Contributing Writer: Adam Batkin


Mel Chua wondered[1] how e-mail message threading works and how Message IDs are generated.

The Red Hat Press Office mentioned[2] some of the happenings at the's "Open Your World, an online forum exploring how the open source ideals of participation, collaboration, community, transparency and meritocracy are applied beyond the technology industry."

Seth Vidal suggested[3] that you should check out the features of yum's new (in F12/F13) "history" command.

Luke Slater discussed[4] how to handle Fedora's microblogging accounts and different languages and cultures. "This is a post in response to the discussions that have been going on in relation to what exactly we should do with the Fedora microblogging accounts and one of the subjects that I’m rather concerned about is how we’re going to deal with different languages and cultures."

Richard W.M. Jones developed[5] a concept for a graphical libguestfs browser using Lablgtk2 and OCaml.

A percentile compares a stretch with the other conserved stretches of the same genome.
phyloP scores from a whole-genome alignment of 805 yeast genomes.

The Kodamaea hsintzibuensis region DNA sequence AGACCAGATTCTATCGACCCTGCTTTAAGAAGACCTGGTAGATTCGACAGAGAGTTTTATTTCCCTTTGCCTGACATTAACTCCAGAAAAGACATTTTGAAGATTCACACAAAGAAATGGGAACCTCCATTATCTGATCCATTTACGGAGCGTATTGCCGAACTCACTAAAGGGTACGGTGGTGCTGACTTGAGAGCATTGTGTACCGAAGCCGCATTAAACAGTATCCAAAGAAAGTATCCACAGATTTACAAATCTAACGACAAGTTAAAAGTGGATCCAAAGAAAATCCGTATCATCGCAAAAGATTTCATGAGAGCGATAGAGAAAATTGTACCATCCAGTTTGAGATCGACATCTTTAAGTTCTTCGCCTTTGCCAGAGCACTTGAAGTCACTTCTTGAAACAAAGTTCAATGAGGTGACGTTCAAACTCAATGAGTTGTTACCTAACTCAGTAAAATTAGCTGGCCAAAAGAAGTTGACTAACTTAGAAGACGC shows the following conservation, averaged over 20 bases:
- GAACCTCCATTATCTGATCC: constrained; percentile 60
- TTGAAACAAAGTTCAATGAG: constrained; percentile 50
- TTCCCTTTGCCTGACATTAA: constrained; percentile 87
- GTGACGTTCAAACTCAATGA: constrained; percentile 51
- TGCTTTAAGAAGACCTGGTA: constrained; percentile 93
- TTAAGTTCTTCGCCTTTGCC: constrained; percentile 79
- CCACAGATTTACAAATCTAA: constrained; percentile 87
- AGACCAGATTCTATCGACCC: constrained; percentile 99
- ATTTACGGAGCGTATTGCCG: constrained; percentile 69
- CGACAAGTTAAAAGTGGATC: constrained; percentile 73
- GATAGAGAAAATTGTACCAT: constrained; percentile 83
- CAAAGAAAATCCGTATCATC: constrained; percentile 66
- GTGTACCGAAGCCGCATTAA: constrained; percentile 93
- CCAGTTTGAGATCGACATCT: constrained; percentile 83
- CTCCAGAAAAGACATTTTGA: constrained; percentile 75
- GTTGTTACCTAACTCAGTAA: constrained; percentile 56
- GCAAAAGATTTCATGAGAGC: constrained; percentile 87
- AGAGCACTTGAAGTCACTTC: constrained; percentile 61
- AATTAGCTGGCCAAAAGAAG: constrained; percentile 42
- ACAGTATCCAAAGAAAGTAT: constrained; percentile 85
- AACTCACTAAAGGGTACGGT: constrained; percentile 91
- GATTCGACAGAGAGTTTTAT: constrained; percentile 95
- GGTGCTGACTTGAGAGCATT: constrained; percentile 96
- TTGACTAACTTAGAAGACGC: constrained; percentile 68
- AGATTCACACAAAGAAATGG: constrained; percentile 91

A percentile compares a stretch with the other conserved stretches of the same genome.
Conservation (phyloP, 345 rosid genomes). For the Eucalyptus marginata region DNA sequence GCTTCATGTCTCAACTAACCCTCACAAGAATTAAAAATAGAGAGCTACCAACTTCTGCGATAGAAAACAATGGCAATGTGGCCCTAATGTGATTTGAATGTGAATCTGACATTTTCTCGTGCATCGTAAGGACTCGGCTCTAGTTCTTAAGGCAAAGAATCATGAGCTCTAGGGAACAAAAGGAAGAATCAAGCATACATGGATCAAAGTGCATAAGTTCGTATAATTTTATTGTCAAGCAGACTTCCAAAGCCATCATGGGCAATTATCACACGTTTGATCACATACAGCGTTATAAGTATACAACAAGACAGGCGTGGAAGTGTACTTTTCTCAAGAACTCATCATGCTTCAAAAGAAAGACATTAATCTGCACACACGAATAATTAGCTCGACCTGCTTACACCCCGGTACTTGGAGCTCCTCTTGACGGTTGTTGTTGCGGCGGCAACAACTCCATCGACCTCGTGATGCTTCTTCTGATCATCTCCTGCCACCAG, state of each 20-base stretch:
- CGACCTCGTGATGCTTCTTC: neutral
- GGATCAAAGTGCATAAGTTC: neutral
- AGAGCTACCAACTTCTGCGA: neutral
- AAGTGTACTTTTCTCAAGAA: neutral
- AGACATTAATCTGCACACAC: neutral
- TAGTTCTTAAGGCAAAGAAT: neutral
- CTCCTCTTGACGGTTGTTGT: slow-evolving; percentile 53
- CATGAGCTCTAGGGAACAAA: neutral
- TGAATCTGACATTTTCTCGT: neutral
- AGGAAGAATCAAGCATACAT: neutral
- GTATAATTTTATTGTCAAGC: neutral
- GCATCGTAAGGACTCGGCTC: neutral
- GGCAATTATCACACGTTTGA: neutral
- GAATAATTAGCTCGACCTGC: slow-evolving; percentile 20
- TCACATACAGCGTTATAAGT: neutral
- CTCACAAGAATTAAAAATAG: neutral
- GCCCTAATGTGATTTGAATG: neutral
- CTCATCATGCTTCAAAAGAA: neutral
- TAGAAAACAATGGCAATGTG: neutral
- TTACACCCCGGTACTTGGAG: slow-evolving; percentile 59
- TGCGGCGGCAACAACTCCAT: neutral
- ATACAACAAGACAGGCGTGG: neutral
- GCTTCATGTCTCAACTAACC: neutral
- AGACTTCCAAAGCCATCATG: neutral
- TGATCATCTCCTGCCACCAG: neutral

Rob Escriva wrote[6] about bootstrapping Python projects. "I'll be sharing how I use the standard library's doctest module, Georg Brandl's sphinx package, Logilab's PyLint program and Ned Batchelder's coverage module to keep the number of inconsistencies and defects in both my code and documentation low."

Ian MacGregor had[7] some upgrade issues. "Just because xorg isn't working doesn't mean you can't get things done. Today I proved that you don't even need xorg to be able to surf the web, check email, download files, chat in IRC and have multiple windows open - though it's nice to have a working xorg. Keep some CLI apps installed and learn how to use the command line.. you never know when all of this may come in handy."

Rahul Sundaram covered[8] a few of the new features to be expected in Fedora 14.

Peter Hutterer summarized[9] the touchpad features now available in xorg. Peter also explained[10] some of the common misconceptions and issues about keyboard input under X.